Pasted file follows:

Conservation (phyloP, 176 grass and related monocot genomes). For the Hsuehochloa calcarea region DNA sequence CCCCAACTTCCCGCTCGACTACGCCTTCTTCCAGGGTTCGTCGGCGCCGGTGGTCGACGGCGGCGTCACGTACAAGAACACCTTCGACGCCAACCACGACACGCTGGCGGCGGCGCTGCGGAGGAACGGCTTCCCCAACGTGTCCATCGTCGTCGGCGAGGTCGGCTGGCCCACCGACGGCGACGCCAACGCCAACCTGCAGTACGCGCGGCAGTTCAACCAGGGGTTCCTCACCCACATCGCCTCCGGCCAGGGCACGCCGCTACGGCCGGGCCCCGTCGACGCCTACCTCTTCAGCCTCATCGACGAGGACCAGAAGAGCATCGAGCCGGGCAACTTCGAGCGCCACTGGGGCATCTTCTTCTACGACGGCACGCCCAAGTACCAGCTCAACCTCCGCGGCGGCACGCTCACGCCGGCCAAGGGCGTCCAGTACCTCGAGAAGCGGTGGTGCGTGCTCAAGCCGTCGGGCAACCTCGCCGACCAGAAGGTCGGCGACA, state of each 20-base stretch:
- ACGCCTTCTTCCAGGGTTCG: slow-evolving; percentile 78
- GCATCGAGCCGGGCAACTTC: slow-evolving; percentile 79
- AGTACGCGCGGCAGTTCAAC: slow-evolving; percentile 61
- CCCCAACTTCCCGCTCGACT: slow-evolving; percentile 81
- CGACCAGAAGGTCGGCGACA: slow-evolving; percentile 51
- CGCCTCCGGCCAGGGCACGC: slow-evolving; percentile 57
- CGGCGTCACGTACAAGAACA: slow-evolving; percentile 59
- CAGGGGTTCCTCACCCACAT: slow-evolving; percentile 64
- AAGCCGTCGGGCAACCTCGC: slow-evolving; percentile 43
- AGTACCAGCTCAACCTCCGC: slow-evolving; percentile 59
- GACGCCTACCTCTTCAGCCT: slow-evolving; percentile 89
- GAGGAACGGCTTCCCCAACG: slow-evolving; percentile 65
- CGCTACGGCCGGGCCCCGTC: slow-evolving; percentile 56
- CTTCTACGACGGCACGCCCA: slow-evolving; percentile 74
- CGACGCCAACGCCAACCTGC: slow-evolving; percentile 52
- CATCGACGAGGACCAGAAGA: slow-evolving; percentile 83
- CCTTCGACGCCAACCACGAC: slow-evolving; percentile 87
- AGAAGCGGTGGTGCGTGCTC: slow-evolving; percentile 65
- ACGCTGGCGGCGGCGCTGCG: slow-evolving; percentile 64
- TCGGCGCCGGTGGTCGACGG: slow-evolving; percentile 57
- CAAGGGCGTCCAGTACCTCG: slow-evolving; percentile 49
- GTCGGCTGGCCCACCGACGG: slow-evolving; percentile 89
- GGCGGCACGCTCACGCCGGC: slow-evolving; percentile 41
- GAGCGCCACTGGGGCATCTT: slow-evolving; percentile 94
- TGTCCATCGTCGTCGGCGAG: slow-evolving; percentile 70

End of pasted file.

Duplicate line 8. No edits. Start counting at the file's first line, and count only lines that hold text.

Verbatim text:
- CGGCGTCACGTACAAGAACA: slow-evolving; percentile 59